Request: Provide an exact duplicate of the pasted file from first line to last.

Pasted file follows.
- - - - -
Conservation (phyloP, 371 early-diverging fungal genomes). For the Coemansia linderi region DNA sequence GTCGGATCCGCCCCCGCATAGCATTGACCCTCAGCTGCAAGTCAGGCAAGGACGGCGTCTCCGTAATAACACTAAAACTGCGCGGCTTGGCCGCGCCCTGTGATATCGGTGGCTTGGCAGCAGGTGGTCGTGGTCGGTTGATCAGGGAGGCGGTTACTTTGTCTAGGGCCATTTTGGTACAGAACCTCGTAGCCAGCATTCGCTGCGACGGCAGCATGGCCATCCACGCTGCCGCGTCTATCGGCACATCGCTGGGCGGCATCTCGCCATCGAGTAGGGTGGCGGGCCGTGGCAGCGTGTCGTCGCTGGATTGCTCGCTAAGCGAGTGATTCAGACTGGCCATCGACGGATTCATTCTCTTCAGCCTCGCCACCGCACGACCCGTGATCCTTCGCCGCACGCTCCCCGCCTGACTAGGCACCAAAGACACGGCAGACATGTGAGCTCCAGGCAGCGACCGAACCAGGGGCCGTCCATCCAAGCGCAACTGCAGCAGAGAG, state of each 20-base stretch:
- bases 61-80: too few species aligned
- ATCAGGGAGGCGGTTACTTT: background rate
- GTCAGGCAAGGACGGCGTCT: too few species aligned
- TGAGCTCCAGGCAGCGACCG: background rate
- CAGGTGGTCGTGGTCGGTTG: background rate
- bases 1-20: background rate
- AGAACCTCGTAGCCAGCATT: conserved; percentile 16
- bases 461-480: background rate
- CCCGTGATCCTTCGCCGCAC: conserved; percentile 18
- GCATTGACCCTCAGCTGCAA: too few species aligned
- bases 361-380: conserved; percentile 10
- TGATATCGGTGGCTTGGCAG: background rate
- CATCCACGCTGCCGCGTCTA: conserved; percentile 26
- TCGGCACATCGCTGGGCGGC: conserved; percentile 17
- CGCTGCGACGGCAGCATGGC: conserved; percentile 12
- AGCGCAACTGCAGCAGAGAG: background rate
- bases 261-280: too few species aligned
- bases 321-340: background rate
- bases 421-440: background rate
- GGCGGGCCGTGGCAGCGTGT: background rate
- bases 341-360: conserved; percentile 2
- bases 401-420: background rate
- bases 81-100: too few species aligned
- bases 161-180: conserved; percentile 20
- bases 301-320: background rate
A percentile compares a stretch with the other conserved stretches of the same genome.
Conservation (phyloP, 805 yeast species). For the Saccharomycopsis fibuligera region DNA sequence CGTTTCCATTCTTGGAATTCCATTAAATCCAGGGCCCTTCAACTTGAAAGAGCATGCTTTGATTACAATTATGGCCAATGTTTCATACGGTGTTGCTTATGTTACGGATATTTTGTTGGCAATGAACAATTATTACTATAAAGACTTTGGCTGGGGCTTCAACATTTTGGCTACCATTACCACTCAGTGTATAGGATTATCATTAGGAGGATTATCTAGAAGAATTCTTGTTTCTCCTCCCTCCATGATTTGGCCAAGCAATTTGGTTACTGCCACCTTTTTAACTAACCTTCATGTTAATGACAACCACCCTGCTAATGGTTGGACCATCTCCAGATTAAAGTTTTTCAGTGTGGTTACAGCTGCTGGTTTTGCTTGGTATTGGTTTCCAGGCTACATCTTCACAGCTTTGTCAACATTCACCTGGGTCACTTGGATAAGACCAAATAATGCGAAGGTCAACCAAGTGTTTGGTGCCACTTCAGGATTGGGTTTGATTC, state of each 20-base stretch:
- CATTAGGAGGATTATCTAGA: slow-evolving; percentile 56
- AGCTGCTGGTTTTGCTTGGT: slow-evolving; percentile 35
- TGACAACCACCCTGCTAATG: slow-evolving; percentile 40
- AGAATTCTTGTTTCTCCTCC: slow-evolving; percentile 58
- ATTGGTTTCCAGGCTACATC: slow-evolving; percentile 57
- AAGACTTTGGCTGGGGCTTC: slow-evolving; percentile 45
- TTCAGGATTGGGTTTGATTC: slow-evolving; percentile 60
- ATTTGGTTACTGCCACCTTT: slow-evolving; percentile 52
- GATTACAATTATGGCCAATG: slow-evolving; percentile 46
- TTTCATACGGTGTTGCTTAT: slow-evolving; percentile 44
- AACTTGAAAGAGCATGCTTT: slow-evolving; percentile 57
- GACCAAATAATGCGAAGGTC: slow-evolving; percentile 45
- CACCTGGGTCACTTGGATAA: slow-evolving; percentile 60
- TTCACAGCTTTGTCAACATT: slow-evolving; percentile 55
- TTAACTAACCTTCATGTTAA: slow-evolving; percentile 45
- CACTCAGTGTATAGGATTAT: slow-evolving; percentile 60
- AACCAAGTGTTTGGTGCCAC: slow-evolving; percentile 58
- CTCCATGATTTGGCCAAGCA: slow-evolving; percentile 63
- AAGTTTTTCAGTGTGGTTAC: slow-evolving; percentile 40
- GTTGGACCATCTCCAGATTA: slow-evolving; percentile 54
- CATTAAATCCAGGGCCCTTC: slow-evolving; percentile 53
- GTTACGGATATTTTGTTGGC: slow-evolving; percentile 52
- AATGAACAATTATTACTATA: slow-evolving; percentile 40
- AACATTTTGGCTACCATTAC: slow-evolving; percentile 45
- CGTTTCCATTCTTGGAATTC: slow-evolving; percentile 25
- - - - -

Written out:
Conservation (phyloP, 371 early-diverging fungal genomes). For the Coemansia linderi region DNA sequence GTCGGATCCGCCCCCGCATAGCATTGACCCTCAGCTGCAAGTCAGGCAAGGACGGCGTCTCCGTAATAACACTAAAACTGCGCGGCTTGGCCGCGCCCTGTGATATCGGTGGCTTGGCAGCAGGTGGTCGTGGTCGGTTGATCAGGGAGGCGGTTACTTTGTCTAGGGCCATTTTGGTACAGAACCTCGTAGCCAGCATTCGCTGCGACGGCAGCATGGCCATCCACGCTGCCGCGTCTATCGGCACATCGCTGGGCGGCATCTCGCCATCGAGTAGGGTGGCGGGCCGTGGCAGCGTGTCGTCGCTGGATTGCTCGCTAAGCGAGTGATTCAGACTGGCCATCGACGGATTCATTCTCTTCAGCCTCGCCACCGCACGACCCGTGATCCTTCGCCGCACGCTCCCCGCCTGACTAGGCACCAAAGACACGGCAGACATGTGAGCTCCAGGCAGCGACCGAACCAGGGGCCGTCCATCCAAGCGCAACTGCAGCAGAGAG, state of each 20-base stretch:
- bases 61-80: too few species aligned
- ATCAGGGAGGCGGTTACTTT: background rate
- GTCAGGCAAGGACGGCGTCT: too few species aligned
- TGAGCTCCAGGCAGCGACCG: background rate
- CAGGTGGTCGTGGTCGGTTG: background rate
- bases 1-20: background rate
- AGAACCTCGTAGCCAGCATT: conserved; percentile 16
- bases 461-480: background rate
- CCCGTGATCCTTCGCCGCAC: conserved; percentile 18
- GCATTGACCCTCAGCTGCAA: too few species aligned
- bases 361-380: conserved; percentile 10
- TGATATCGGTGGCTTGGCAG: background rate
- CATCCACGCTGCCGCGTCTA: conserved; percentile 26
- TCGGCACATCGCTGGGCGGC: conserved; percentile 17
- CGCTGCGACGGCAGCATGGC: conserved; percentile 12
- AGCGCAACTGCAGCAGAGAG: background rate
- bases 261-280: too few species aligned
- bases 321-340: background rate
- bases 421-440: background rate
- GGCGGGCCGTGGCAGCGTGT: background rate
- bases 341-360: conserved; percentile 2
- bases 401-420: background rate
- bases 81-100: too few species aligned
- bases 161-180: conserved; percentile 20
- bases 301-320: background rate
A percentile compares a stretch with the other conserved stretches of the same genome.
Conservation (phyloP, 805 yeast species). For the Saccharomycopsis fibuligera region DNA sequence CGTTTCCATTCTTGGAATTCCATTAAATCCAGGGCCCTTCAACTTGAAAGAGCATGCTTTGATTACAATTATGGCCAATGTTTCATACGGTGTTGCTTATGTTACGGATATTTTGTTGGCAATGAACAATTATTACTATAAAGACTTTGGCTGGGGCTTCAACATTTTGGCTACCATTACCACTCAGTGTATAGGATTATCATTAGGAGGATTATCTAGAAGAATTCTTGTTTCTCCTCCCTCCATGATTTGGCCAAGCAATTTGGTTACTGCCACCTTTTTAACTAACCTTCATGTTAATGACAACCACCCTGCTAATGGTTGGACCATCTCCAGATTAAAGTTTTTCAGTGTGGTTACAGCTGCTGGTTTTGCTTGGTATTGGTTTCCAGGCTACATCTTCACAGCTTTGTCAACATTCACCTGGGTCACTTGGATAAGACCAAATAATGCGAAGGTCAACCAAGTGTTTGGTGCCACTTCAGGATTGGGTTTGATTC, state of each 20-base stretch:
- CATTAGGAGGATTATCTAGA: slow-evolving; percentile 56
- AGCTGCTGGTTTTGCTTGGT: slow-evolving; percentile 35
- TGACAACCACCCTGCTAATG: slow-evolving; percentile 40
- AGAATTCTTGTTTCTCCTCC: slow-evolving; percentile 58
- ATTGGTTTCCAGGCTACATC: slow-evolving; percentile 57
- AAGACTTTGGCTGGGGCTTC: slow-evolving; percentile 45
- TTCAGGATTGGGTTTGATTC: slow-evolving; percentile 60
- ATTTGGTTACTGCCACCTTT: slow-evolving; percentile 52
- GATTACAATTATGGCCAATG: slow-evolving; percentile 46
- TTTCATACGGTGTTGCTTAT: slow-evolving; percentile 44
- AACTTGAAAGAGCATGCTTT: slow-evolving; percentile 57
- GACCAAATAATGCGAAGGTC: slow-evolving; percentile 45
- CACCTGGGTCACTTGGATAA: slow-evolving; percentile 60
- TTCACAGCTTTGTCAACATT: slow-evolving; percentile 55
- TTAACTAACCTTCATGTTAA: slow-evolving; percentile 45
- CACTCAGTGTATAGGATTAT: slow-evolving; percentile 60
- AACCAAGTGTTTGGTGCCAC: slow-evolving; percentile 58
- CTCCATGATTTGGCCAAGCA: slow-evolving; percentile 63
- AAGTTTTTCAGTGTGGTTAC: slow-evolving; percentile 40
- GTTGGACCATCTCCAGATTA: slow-evolving; percentile 54
- CATTAAATCCAGGGCCCTTC: slow-evolving; percentile 53
- GTTACGGATATTTTGTTGGC: slow-evolving; percentile 52
- AATGAACAATTATTACTATA: slow-evolving; percentile 40
- AACATTTTGGCTACCATTAC: slow-evolving; percentile 45
- CGTTTCCATTCTTGGAATTC: slow-evolving; percentile 25